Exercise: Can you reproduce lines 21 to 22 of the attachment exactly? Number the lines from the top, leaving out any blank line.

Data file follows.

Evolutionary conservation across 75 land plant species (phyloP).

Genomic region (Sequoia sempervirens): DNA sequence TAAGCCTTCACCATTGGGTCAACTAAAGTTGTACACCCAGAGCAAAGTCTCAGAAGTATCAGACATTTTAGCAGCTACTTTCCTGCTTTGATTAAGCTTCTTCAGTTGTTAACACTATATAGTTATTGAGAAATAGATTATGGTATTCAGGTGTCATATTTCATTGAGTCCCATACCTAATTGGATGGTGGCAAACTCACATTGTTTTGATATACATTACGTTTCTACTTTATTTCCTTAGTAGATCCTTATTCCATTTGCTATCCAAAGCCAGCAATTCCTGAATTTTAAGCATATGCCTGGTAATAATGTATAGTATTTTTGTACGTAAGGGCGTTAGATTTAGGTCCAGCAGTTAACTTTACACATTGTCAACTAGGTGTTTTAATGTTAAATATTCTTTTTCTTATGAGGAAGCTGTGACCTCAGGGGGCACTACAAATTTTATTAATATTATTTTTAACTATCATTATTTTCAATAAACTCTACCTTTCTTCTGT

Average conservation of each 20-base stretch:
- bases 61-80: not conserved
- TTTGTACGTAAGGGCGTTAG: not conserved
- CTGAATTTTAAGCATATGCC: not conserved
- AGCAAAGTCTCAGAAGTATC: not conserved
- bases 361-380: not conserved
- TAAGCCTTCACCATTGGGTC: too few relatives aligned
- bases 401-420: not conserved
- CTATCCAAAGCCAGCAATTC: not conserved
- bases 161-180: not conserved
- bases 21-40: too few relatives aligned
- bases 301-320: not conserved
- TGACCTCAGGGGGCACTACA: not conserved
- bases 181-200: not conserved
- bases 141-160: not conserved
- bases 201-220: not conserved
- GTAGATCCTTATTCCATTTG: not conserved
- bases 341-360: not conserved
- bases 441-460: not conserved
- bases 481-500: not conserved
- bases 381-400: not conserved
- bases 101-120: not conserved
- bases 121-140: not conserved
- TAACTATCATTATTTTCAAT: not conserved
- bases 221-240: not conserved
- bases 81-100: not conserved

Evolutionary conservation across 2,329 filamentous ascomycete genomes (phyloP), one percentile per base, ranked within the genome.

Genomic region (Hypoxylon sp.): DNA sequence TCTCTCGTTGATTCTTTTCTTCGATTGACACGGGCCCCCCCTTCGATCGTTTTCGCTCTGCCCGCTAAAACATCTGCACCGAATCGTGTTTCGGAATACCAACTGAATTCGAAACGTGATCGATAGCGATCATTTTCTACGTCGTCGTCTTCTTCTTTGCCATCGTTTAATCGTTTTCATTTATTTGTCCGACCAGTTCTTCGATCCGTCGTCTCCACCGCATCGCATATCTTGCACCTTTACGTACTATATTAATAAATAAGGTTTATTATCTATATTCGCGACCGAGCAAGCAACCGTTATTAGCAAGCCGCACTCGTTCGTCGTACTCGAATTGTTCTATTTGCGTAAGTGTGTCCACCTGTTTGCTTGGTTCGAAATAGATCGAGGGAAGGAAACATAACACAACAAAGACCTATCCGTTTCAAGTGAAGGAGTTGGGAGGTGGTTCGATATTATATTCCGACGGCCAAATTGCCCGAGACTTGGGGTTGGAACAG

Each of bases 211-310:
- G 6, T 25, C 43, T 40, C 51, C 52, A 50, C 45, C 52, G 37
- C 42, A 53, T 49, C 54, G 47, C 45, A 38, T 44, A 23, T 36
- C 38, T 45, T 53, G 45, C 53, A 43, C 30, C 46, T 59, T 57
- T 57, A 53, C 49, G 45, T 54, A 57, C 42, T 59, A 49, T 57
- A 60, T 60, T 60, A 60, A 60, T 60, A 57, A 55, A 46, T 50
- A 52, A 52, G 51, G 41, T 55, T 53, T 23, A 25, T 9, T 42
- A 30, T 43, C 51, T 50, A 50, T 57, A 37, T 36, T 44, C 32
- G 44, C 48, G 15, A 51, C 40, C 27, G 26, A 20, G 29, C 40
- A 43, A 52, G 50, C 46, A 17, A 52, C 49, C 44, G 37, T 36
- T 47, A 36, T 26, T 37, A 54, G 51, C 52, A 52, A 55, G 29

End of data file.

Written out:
- bases 441-460: not conserved
- bases 481-500: not conserved